Sir George backs RNIB Campaign
5 Dec 2007
Sir George with Steve Winyard, RNIB's Head of Campaigns
Sir George with Steve Winyard, RNIB's Head of Campaigns
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"Blind people face fear, loneliness and sometimes injury for the sake of £27 a week. £27 represents the additional amount paid for the higher rate mobility component of Disability Living Allowance, a benefit paid to help disabled people with their extra costs in getting out and about safely" said Sir George. "At the RNIB Reception I met blind and partially sighted men and women who explained the problems they face in getting around."

Blind people currently do not get this benefit, despite facing significant challenges in being able to use public transport and travel independently. This was the stark message heard in parliament by Sir George, as RNIB and five other national sight loss charities marked the anniversary of the biggest ever lobby of parliament by blind and partially sighted people in the UK. In December 2006 over 1,200 people marched on parliament to protest against a benefits system that puts their safety and independence at risk. (1)

"It seems unfair to me that blind people, who can't drive, can only receive the lower rate mobility component of Disability Living Allowance, paid at £17.10 per week. Wheelchair users, who can drive, receive the higher rate of the benefit, £45 per week- over £27 more than a blind person. This situation is putting blind people’s safety at risk, as well as denying them social, leisure and educational opportunities that most of us take for granted. I support the organisations pressing government for action on this important campaign".
90 per cent of the general public and 253 MPs have called for a change in benefit rules so blind people get more help with the costs of getting around (2).

At the reception in Parliament, Minister for Disabled People, Anne McGuire MP, was presented with a compilation of audio diaries, recorded by blind people highlighting the exclusion they face because they can't claim the higher benefit rate and so can't afford safe and reliable door to door transport.

Amongst those who the Minister heard is Maria Pikulski, 46, who is registered blind. She was a nurse but had to give up work four and a half years ago because of her sight loss. Maria said: "I've experienced real fear and vulnerability. Not able to afford the cost of a taxi, I made one attempt to walk to the local gym at night. It was dark and involved me walking alone in an isolated wooded area where I collided with a tree. I could hear the voices of teenagers who were hanging around but not willing to help. A sighted woman in this situation, fearing the worst could simply look at what was happening and decide what best to do next. Try doing that when you're blind.”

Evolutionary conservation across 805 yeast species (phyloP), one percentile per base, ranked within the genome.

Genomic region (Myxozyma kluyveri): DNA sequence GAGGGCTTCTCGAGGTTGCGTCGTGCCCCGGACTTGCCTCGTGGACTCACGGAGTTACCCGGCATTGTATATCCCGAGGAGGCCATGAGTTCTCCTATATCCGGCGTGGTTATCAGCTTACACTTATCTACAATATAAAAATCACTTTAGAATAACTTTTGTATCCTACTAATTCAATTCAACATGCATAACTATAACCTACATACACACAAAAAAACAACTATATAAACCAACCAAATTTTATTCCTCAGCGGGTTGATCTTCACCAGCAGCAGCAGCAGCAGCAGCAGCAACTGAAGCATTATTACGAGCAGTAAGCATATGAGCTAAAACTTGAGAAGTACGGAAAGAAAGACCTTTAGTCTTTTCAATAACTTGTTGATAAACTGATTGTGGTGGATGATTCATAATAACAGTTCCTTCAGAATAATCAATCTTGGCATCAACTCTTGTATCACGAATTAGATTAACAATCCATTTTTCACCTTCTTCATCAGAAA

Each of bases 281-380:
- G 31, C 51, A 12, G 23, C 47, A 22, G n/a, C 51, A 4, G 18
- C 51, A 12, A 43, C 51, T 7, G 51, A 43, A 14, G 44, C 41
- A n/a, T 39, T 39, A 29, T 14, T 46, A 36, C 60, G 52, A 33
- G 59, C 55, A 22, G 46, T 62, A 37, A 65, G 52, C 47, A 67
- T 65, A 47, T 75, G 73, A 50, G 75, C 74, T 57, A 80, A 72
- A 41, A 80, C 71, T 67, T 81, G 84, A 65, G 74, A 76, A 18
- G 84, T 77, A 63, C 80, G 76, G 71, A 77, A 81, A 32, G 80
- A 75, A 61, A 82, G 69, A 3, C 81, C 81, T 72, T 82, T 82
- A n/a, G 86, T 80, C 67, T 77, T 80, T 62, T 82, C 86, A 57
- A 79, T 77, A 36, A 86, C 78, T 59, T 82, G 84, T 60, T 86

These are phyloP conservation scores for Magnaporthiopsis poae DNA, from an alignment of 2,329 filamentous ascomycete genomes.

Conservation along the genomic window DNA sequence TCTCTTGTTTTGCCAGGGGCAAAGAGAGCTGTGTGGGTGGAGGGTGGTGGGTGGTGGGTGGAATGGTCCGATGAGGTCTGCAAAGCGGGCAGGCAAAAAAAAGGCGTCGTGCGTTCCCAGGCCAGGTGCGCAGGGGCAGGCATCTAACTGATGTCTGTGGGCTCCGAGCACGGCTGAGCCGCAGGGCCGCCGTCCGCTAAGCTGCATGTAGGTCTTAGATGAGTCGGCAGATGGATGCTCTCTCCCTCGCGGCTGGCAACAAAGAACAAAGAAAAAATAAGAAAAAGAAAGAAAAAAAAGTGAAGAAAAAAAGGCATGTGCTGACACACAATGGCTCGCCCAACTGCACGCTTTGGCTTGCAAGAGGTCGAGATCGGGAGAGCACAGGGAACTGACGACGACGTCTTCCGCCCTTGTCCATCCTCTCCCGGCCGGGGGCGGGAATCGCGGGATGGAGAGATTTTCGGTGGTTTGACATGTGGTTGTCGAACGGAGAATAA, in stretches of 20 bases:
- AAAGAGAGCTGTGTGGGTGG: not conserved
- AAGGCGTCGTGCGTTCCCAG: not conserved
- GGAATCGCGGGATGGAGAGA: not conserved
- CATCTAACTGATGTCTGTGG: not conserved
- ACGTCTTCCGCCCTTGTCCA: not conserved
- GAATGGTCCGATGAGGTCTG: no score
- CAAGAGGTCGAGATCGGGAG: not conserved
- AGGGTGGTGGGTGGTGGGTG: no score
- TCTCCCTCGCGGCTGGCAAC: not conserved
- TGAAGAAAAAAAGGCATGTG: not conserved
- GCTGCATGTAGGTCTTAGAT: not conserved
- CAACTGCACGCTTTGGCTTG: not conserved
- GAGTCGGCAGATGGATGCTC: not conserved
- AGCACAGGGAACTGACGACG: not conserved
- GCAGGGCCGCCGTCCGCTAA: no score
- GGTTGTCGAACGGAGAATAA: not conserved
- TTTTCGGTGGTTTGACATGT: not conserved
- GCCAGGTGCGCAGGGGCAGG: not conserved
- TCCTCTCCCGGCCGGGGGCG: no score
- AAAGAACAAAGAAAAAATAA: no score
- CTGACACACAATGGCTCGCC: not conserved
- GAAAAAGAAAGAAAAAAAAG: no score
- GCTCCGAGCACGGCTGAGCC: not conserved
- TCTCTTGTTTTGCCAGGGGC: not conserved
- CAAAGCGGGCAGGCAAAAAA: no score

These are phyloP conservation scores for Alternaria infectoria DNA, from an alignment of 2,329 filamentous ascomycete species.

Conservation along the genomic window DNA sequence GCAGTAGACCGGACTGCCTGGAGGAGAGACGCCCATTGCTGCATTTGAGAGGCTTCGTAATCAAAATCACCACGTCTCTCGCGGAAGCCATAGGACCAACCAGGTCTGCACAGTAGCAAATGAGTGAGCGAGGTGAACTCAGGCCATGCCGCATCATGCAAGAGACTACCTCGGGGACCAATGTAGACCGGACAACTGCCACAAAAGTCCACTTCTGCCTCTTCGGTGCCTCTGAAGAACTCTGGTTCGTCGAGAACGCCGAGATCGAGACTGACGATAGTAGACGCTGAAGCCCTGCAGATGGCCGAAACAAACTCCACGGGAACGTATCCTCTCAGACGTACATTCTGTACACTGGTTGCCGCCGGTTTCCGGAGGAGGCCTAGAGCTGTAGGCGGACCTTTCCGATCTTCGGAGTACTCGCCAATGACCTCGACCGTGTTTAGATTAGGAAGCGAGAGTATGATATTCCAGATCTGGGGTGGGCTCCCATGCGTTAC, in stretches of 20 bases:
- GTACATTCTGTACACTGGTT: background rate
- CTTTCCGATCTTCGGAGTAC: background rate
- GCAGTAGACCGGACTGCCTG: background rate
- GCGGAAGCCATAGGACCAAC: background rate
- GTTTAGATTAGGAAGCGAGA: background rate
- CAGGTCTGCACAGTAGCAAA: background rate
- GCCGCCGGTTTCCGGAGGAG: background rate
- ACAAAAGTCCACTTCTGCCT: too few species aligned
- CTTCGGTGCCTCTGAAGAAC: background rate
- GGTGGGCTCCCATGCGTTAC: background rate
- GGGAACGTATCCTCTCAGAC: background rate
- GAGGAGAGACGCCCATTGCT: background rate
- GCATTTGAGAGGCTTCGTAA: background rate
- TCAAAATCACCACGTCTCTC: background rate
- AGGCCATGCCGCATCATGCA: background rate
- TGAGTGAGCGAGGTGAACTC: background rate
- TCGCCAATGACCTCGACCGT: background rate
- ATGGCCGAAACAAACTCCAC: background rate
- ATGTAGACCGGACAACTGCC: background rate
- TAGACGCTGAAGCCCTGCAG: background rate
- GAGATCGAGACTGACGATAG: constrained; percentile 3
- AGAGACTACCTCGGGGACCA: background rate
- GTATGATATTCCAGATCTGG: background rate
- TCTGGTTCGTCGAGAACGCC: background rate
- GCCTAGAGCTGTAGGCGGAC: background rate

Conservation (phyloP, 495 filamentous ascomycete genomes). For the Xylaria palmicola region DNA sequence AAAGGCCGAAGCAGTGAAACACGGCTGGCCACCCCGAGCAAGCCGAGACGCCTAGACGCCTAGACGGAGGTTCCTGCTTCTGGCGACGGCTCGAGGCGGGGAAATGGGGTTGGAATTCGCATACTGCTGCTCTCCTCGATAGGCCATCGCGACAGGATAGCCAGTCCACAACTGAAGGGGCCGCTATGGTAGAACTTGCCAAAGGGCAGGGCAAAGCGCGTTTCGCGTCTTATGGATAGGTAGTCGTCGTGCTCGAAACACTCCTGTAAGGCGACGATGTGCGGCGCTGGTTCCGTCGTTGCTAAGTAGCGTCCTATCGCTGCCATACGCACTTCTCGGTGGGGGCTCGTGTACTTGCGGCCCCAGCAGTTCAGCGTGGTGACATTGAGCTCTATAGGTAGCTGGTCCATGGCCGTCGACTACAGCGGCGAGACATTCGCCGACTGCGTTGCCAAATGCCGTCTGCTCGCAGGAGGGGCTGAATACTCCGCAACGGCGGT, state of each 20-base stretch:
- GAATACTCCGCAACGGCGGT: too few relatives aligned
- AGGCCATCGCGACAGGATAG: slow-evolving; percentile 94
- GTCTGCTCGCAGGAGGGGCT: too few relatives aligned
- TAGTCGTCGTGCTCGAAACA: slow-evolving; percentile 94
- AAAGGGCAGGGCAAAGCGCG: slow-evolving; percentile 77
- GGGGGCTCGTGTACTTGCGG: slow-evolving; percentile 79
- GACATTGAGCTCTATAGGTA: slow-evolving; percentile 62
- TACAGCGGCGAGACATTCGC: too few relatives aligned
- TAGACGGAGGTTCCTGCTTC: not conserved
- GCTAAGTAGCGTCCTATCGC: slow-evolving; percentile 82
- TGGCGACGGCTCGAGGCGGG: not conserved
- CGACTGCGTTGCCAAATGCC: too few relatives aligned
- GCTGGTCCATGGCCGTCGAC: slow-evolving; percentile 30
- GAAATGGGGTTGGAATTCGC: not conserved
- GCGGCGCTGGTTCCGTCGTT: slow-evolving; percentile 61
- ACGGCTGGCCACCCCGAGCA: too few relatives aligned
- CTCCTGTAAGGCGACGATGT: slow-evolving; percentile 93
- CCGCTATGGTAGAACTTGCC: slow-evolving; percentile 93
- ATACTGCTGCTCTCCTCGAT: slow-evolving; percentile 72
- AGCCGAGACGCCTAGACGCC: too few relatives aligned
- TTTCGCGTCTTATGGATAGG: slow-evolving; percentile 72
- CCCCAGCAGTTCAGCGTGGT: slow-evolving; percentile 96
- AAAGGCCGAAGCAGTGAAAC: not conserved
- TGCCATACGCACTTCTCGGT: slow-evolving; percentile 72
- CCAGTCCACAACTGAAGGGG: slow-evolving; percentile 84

Maria continued, "I've also missed the opportunity to re-train for a new career at night school because I can't afford the round trip that I need to make in a taxi, costing around £20. Like many blind people, I honestly believe that I'm being stopped from getting on in life. I can't ask my partner to take me to college because he works evenings and nights but why should I have to ask him anyway? My independence is being taken from me all for the sake of around £27 extra per week - please can I have it back?"
Charities have been meeting with the Department for Work and Pensions since the campaign began in 2006 and an urgent resolution of the issue is now being sought (3). RNIB Head of Campaigns, Steve Winyard, said “We welcome Sir George's support for the changes we are campaigning for. With such extensive support from MPs and the general public, a listening Government must deliver a positive outcome. The cost could be as little as £30m a year – a very small price to deliver independence for thousands of blind people across the country.”

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For more information contact Bill Alker or Grant Imlach at RNIB Press Office on 020 7391 2223 (out of hours 07968 482812). Ref: BA.

Notes to Editors

(1) The Parliamentary Reception organised by RNIB was held in the House of Commons, Terrace Pavilion, from 4.30-6pm on 4 December 2007. Keynote speakers included; the Minister for Disabled People, Ann McGuire MP, Rt Hon David Blunkett MP and Sir John Butterfill MP. It's exactly one year to the day since the biggest lobby of Parliament by blind and partially sighted people took place. 1,200 angry blind and partially sighted people marched on Parliament calling on the Government to end the unfairness that excludes them from the higher rate mobility component of DLA.

(2) A survey commissioned by RNIB showed that 90 per cent of the general public agreed that blind people should receive the same level of financial support as wheelchair users. Only 3 per cent disagreed and 7 per cent 'weren't sure'. RNIB used specialist research agency, TNS for this research. Using the consumer Omnibus, Omnimas, TNS polled 2013 adult consumers from 16-20/03/ 2007 and 23-27/03/2007 via face-to-face interviews

(3) RNIB, together with the National Federation of Blind People, National League of the Blind and Disabled, Action for Blind People, Guide Dogs for the Blind Association and the National Association of Local Societies for Visually Impaired People (NALSVI), is calling for an amendment to Section 73(3) of the 1992 Social Security Contributions and Benefits Act such that people who are under 65 and have serious sight loss are able to claim the higher rate mobility component of DLA.



 
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